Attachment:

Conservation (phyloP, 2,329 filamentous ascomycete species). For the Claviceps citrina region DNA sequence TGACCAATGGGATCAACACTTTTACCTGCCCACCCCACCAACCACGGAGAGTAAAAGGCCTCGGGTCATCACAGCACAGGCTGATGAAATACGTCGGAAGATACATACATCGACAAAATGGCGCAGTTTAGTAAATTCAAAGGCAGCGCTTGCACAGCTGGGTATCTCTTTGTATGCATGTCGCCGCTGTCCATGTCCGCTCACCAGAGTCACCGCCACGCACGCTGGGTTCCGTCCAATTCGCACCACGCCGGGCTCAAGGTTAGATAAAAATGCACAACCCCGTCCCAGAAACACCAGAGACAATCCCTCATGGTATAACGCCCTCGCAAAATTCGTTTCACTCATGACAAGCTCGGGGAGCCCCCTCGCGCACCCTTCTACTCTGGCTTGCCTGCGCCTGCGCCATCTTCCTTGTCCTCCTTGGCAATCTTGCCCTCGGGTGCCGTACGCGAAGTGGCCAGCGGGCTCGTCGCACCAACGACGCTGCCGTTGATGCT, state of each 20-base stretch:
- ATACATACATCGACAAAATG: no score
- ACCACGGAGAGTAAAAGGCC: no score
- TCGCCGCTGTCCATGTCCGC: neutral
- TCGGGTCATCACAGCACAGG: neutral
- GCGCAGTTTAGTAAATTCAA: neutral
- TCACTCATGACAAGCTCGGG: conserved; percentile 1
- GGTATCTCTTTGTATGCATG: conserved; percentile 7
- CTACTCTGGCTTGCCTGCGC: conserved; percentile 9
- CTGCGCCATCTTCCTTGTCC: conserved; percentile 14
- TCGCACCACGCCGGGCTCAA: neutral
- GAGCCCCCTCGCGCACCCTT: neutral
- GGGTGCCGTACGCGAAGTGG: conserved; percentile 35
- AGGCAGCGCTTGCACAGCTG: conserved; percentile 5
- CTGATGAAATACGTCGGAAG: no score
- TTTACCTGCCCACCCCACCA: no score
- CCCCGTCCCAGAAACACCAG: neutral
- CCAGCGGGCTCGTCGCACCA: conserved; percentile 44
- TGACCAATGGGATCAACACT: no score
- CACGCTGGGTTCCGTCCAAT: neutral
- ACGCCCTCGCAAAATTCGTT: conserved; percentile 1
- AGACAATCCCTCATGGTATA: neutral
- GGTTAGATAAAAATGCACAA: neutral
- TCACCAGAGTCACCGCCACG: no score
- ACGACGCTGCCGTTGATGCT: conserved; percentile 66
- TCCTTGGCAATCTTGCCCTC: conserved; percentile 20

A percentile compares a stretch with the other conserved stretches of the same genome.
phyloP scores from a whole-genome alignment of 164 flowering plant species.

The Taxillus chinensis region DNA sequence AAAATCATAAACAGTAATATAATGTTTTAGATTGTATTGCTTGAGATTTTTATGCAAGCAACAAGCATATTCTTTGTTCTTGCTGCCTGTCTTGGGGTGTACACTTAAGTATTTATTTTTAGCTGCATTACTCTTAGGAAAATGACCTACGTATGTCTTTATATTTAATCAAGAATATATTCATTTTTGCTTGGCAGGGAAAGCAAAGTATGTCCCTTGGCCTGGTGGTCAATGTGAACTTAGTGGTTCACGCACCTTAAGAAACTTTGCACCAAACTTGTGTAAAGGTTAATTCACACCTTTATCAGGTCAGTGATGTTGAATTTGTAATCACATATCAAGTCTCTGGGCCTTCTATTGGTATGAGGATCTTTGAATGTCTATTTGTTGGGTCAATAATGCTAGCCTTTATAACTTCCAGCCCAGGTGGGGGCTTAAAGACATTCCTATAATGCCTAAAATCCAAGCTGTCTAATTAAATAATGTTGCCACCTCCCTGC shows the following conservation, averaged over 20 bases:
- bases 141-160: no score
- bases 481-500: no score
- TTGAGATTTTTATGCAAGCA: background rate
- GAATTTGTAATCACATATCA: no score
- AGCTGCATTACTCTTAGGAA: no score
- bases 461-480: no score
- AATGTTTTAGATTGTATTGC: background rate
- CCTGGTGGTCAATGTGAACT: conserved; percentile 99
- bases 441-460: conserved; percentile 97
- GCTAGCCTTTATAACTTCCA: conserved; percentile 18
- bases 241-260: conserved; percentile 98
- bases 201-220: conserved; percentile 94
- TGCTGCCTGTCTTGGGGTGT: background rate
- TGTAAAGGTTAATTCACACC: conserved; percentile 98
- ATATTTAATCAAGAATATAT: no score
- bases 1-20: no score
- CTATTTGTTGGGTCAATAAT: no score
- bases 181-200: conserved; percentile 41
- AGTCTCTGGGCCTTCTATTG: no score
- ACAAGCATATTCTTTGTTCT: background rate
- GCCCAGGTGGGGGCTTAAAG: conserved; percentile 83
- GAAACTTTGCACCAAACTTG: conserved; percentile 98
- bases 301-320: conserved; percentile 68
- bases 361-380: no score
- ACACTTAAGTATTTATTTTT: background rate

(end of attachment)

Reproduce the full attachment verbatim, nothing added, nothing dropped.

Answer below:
Conservation (phyloP, 2,329 filamentous ascomycete species). For the Claviceps citrina region DNA sequence TGACCAATGGGATCAACACTTTTACCTGCCCACCCCACCAACCACGGAGAGTAAAAGGCCTCGGGTCATCACAGCACAGGCTGATGAAATACGTCGGAAGATACATACATCGACAAAATGGCGCAGTTTAGTAAATTCAAAGGCAGCGCTTGCACAGCTGGGTATCTCTTTGTATGCATGTCGCCGCTGTCCATGTCCGCTCACCAGAGTCACCGCCACGCACGCTGGGTTCCGTCCAATTCGCACCACGCCGGGCTCAAGGTTAGATAAAAATGCACAACCCCGTCCCAGAAACACCAGAGACAATCCCTCATGGTATAACGCCCTCGCAAAATTCGTTTCACTCATGACAAGCTCGGGGAGCCCCCTCGCGCACCCTTCTACTCTGGCTTGCCTGCGCCTGCGCCATCTTCCTTGTCCTCCTTGGCAATCTTGCCCTCGGGTGCCGTACGCGAAGTGGCCAGCGGGCTCGTCGCACCAACGACGCTGCCGTTGATGCT, state of each 20-base stretch:
- ATACATACATCGACAAAATG: no score
- ACCACGGAGAGTAAAAGGCC: no score
- TCGCCGCTGTCCATGTCCGC: neutral
- TCGGGTCATCACAGCACAGG: neutral
- GCGCAGTTTAGTAAATTCAA: neutral
- TCACTCATGACAAGCTCGGG: conserved; percentile 1
- GGTATCTCTTTGTATGCATG: conserved; percentile 7
- CTACTCTGGCTTGCCTGCGC: conserved; percentile 9
- CTGCGCCATCTTCCTTGTCC: conserved; percentile 14
- TCGCACCACGCCGGGCTCAA: neutral
- GAGCCCCCTCGCGCACCCTT: neutral
- GGGTGCCGTACGCGAAGTGG: conserved; percentile 35
- AGGCAGCGCTTGCACAGCTG: conserved; percentile 5
- CTGATGAAATACGTCGGAAG: no score
- TTTACCTGCCCACCCCACCA: no score
- CCCCGTCCCAGAAACACCAG: neutral
- CCAGCGGGCTCGTCGCACCA: conserved; percentile 44
- TGACCAATGGGATCAACACT: no score
- CACGCTGGGTTCCGTCCAAT: neutral
- ACGCCCTCGCAAAATTCGTT: conserved; percentile 1
- AGACAATCCCTCATGGTATA: neutral
- GGTTAGATAAAAATGCACAA: neutral
- TCACCAGAGTCACCGCCACG: no score
- ACGACGCTGCCGTTGATGCT: conserved; percentile 66
- TCCTTGGCAATCTTGCCCTC: conserved; percentile 20

A percentile compares a stretch with the other conserved stretches of the same genome.
phyloP scores from a whole-genome alignment of 164 flowering plant species.

The Taxillus chinensis region DNA sequence AAAATCATAAACAGTAATATAATGTTTTAGATTGTATTGCTTGAGATTTTTATGCAAGCAACAAGCATATTCTTTGTTCTTGCTGCCTGTCTTGGGGTGTACACTTAAGTATTTATTTTTAGCTGCATTACTCTTAGGAAAATGACCTACGTATGTCTTTATATTTAATCAAGAATATATTCATTTTTGCTTGGCAGGGAAAGCAAAGTATGTCCCTTGGCCTGGTGGTCAATGTGAACTTAGTGGTTCACGCACCTTAAGAAACTTTGCACCAAACTTGTGTAAAGGTTAATTCACACCTTTATCAGGTCAGTGATGTTGAATTTGTAATCACATATCAAGTCTCTGGGCCTTCTATTGGTATGAGGATCTTTGAATGTCTATTTGTTGGGTCAATAATGCTAGCCTTTATAACTTCCAGCCCAGGTGGGGGCTTAAAGACATTCCTATAATGCCTAAAATCCAAGCTGTCTAATTAAATAATGTTGCCACCTCCCTGC shows the following conservation, averaged over 20 bases:
- bases 141-160: no score
- bases 481-500: no score
- TTGAGATTTTTATGCAAGCA: background rate
- GAATTTGTAATCACATATCA: no score
- AGCTGCATTACTCTTAGGAA: no score
- bases 461-480: no score
- AATGTTTTAGATTGTATTGC: background rate
- CCTGGTGGTCAATGTGAACT: conserved; percentile 99
- bases 441-460: conserved; percentile 97
- GCTAGCCTTTATAACTTCCA: conserved; percentile 18
- bases 241-260: conserved; percentile 98
- bases 201-220: conserved; percentile 94
- TGCTGCCTGTCTTGGGGTGT: background rate
- TGTAAAGGTTAATTCACACC: conserved; percentile 98
- ATATTTAATCAAGAATATAT: no score
- bases 1-20: no score
- CTATTTGTTGGGTCAATAAT: no score
- bases 181-200: conserved; percentile 41
- AGTCTCTGGGCCTTCTATTG: no score
- ACAAGCATATTCTTTGTTCT: background rate
- GCCCAGGTGGGGGCTTAAAG: conserved; percentile 83
- GAAACTTTGCACCAAACTTG: conserved; percentile 98
- bases 301-320: conserved; percentile 68
- bases 361-380: no score
- ACACTTAAGTATTTATTTTT: background rate